Further, Continental argued that the $208,000 should be divided among Hupy & Abraham and Ron Harmeyer Law Office, which represented Continental, on a pro rata basis, in proportion to their clients’ respective recoveries under the statutory formula. This argument assumed the respective firms would share one-third of the settlement.
That would mean the Harmeyer firm would receive $139,000 and the Hupy firm would receive about $69,000. The Vande Corputs’ disagreed, arguing Harmeyer was not entitled to one-third, pro rata, because it had no fee agreement with Continental.
Ultimately, the circuit court ruled that the law firms should equally split the reasonable cost of collection, each getting about $104,000 in attorney fees. The court approved that parties’ settlement agreement – awarding $125,000 to Sherry, $137,000 to Jody, and $274,000 to Continental, under the formula – and dismissed the lawsuit with prejudice.
In Vande Corput v. Pekin Ins. Co., 2017AP357 (Aug. 30, 2018), a three-judge panel for the District III Court of Appeals reversed, concluding “the circuit court erred in its determination regarding the amount and division of the reasonable costs of collection.”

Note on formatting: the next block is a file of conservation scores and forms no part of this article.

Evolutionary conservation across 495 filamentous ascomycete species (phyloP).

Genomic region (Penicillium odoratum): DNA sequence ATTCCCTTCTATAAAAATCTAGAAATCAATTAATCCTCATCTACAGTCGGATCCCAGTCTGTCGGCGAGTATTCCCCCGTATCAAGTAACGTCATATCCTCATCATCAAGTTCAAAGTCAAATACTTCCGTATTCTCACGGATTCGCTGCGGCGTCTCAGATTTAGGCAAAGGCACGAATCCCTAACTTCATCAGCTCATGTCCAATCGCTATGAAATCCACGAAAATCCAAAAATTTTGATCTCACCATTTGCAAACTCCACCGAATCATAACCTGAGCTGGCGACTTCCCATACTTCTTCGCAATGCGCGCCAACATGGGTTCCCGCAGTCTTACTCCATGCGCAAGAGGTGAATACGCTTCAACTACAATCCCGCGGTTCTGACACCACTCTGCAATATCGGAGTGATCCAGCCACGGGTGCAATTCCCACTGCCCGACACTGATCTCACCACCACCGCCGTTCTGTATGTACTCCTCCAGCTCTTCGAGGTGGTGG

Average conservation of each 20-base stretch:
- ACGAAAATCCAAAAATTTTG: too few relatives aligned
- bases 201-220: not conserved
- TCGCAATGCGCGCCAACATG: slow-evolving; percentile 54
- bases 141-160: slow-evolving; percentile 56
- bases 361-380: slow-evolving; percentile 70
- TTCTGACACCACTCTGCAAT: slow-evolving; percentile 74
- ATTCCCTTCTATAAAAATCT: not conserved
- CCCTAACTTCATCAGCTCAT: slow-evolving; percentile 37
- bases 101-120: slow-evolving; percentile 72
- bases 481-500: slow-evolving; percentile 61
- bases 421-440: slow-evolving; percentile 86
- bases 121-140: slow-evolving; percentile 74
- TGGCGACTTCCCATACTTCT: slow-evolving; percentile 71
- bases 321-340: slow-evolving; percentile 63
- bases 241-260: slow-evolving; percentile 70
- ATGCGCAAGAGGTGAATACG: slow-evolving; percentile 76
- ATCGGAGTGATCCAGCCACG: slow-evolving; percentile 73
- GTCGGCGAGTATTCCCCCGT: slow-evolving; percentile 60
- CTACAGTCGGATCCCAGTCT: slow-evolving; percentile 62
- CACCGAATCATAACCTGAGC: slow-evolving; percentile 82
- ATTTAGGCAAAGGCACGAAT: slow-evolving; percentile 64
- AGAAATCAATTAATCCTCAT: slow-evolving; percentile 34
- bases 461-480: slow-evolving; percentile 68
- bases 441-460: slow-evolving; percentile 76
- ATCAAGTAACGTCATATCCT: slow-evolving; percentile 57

Under a 2005 state supreme court decision, Anderson v. MSI Preferred Ins. Co., the panel noted, “our supreme court set forth a specific, three-step process a court must follow when determining and apportioning the reasonable costs of collection.”
The first step is to determine the reasonable value of the respective attorneys’ fees and costs. The panel concluded that the circuit court did not properly follow this first step.
“It instead began by declaring – without explanation – that the reasonable costs of collection were equal to one-third of the $625,000 settlement,” wrote Judge Mark Seidl. “The court erroneously exercised its discretion in that regard.”
“The second step of the Anderson analysis required the circuit court to determine whether the sum of both attorneys’ reasonable fees and costs was equal to the reasonable cost of collection. The court did not perform this analysis.”